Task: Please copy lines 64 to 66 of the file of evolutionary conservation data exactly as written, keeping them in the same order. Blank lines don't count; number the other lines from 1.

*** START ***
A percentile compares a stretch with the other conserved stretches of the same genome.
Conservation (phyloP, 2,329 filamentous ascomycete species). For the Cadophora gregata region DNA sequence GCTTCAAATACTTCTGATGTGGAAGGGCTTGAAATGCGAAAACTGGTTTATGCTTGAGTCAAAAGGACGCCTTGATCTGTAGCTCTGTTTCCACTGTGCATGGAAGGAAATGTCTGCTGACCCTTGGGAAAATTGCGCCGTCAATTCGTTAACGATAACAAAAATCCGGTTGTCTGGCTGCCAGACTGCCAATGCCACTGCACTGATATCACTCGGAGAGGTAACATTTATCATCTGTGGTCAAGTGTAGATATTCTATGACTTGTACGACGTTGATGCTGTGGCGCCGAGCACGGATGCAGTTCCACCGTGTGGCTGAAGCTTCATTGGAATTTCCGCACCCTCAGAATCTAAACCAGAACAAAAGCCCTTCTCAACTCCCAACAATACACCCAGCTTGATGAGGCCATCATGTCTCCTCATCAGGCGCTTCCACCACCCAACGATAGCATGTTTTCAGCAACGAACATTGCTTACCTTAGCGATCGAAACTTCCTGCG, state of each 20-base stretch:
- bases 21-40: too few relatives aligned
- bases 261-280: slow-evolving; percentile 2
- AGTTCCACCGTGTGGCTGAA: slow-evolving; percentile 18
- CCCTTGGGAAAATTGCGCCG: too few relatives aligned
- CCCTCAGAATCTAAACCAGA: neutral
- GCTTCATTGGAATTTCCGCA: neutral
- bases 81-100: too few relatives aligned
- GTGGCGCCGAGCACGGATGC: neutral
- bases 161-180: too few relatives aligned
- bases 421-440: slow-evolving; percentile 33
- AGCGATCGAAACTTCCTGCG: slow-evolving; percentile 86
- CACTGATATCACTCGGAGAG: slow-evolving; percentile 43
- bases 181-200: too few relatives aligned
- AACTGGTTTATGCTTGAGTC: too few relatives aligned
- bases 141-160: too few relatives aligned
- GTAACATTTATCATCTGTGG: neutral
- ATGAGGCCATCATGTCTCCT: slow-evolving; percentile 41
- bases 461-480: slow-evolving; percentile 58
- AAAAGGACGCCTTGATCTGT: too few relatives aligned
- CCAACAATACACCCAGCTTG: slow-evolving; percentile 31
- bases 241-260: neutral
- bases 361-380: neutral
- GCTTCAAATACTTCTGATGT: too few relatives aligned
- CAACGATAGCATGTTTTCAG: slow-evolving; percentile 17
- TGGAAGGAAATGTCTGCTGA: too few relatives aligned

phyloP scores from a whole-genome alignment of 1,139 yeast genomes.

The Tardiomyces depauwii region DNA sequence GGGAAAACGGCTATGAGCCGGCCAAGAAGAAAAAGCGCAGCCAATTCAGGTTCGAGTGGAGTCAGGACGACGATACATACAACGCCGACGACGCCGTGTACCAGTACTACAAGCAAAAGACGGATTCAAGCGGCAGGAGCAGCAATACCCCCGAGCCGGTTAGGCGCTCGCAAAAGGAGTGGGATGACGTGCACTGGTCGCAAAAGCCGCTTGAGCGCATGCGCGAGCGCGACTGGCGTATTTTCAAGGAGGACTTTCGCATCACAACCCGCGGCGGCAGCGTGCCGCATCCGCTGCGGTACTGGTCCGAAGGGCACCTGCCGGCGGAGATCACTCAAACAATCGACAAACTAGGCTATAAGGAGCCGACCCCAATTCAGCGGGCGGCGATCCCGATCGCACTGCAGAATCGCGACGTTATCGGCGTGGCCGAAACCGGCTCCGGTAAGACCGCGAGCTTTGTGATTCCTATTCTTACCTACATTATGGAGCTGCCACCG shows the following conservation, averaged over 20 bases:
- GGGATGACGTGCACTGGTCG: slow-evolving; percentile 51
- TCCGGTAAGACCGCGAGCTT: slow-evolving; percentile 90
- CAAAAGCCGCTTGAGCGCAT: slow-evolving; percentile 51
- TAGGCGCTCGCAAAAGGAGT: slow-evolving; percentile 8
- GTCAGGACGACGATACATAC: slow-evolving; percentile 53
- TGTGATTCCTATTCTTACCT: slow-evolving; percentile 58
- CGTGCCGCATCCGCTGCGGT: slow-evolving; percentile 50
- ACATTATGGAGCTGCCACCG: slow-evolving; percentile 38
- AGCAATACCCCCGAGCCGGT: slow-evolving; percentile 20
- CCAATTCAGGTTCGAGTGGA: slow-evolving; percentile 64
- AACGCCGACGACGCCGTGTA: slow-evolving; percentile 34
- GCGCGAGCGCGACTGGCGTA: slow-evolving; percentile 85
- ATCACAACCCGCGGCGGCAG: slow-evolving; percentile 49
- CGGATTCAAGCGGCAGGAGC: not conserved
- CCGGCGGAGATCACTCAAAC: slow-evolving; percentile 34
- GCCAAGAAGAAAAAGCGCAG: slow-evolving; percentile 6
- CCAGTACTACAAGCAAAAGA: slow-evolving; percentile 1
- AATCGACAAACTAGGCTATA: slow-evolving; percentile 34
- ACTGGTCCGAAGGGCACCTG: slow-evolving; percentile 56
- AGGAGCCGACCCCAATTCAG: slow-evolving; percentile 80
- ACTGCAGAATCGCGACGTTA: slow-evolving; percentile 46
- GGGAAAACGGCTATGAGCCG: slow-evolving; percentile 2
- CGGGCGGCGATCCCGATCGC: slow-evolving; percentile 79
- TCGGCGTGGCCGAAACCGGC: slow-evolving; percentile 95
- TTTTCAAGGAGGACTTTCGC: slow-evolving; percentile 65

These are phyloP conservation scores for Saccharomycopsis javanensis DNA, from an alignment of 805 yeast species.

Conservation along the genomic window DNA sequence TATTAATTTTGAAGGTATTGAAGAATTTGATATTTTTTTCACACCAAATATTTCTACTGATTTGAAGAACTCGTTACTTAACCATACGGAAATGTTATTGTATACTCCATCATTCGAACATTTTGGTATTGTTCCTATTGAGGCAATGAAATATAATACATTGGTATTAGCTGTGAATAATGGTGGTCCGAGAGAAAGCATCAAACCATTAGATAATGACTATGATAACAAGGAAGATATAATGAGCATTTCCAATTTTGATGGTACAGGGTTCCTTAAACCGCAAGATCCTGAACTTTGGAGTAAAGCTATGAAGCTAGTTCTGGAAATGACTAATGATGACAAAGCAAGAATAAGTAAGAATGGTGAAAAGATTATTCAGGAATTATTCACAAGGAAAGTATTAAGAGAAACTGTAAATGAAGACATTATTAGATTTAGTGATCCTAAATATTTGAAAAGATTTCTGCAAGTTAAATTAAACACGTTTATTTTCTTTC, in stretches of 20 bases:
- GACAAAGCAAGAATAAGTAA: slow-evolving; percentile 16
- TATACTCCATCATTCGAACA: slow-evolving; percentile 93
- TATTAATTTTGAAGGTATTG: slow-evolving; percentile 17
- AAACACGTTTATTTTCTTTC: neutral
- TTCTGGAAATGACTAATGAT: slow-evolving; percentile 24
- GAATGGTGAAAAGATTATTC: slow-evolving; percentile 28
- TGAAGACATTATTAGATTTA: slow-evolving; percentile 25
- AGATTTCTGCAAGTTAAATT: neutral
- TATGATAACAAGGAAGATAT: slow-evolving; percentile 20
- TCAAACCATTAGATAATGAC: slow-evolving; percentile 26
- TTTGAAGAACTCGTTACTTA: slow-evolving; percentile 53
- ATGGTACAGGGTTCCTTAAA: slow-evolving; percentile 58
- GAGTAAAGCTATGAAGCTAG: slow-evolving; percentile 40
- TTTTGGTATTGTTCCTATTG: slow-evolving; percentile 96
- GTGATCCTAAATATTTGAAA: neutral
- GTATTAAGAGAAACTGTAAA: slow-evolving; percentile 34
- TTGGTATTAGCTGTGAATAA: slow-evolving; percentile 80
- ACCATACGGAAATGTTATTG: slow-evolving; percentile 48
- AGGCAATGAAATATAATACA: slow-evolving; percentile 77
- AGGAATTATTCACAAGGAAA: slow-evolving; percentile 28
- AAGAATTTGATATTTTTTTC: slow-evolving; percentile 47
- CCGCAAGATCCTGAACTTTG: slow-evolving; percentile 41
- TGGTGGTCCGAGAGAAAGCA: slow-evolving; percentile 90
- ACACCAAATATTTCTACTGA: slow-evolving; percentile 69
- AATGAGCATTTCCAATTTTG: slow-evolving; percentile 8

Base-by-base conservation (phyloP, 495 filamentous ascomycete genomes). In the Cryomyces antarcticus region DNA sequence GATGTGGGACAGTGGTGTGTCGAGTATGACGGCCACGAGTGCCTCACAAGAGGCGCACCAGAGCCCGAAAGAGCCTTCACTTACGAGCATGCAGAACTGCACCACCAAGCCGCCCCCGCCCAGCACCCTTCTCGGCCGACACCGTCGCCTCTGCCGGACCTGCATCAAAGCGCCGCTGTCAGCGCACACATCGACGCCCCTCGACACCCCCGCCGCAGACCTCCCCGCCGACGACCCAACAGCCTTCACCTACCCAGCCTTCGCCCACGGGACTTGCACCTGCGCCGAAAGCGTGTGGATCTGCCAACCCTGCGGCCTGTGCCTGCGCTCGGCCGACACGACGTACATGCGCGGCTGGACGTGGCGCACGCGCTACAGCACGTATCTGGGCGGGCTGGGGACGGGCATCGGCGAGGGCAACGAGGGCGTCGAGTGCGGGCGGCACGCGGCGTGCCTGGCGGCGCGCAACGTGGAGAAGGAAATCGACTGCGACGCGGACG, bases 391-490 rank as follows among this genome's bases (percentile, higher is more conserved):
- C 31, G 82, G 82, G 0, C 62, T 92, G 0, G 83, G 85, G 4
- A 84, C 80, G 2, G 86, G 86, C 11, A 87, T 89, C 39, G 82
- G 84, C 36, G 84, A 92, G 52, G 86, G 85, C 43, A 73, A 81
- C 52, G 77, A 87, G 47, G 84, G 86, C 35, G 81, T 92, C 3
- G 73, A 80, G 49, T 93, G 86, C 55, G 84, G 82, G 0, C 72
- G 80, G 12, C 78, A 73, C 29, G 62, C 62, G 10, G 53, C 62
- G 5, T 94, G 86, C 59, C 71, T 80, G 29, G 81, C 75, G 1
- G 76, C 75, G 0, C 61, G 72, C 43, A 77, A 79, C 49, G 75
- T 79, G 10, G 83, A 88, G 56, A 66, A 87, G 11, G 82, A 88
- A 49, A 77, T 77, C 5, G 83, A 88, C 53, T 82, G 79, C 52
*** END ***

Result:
- AGATTTCTGCAAGTTAAATT: neutral
- TATGATAACAAGGAAGATAT: slow-evolving; percentile 20
- TCAAACCATTAGATAATGAC: slow-evolving; percentile 26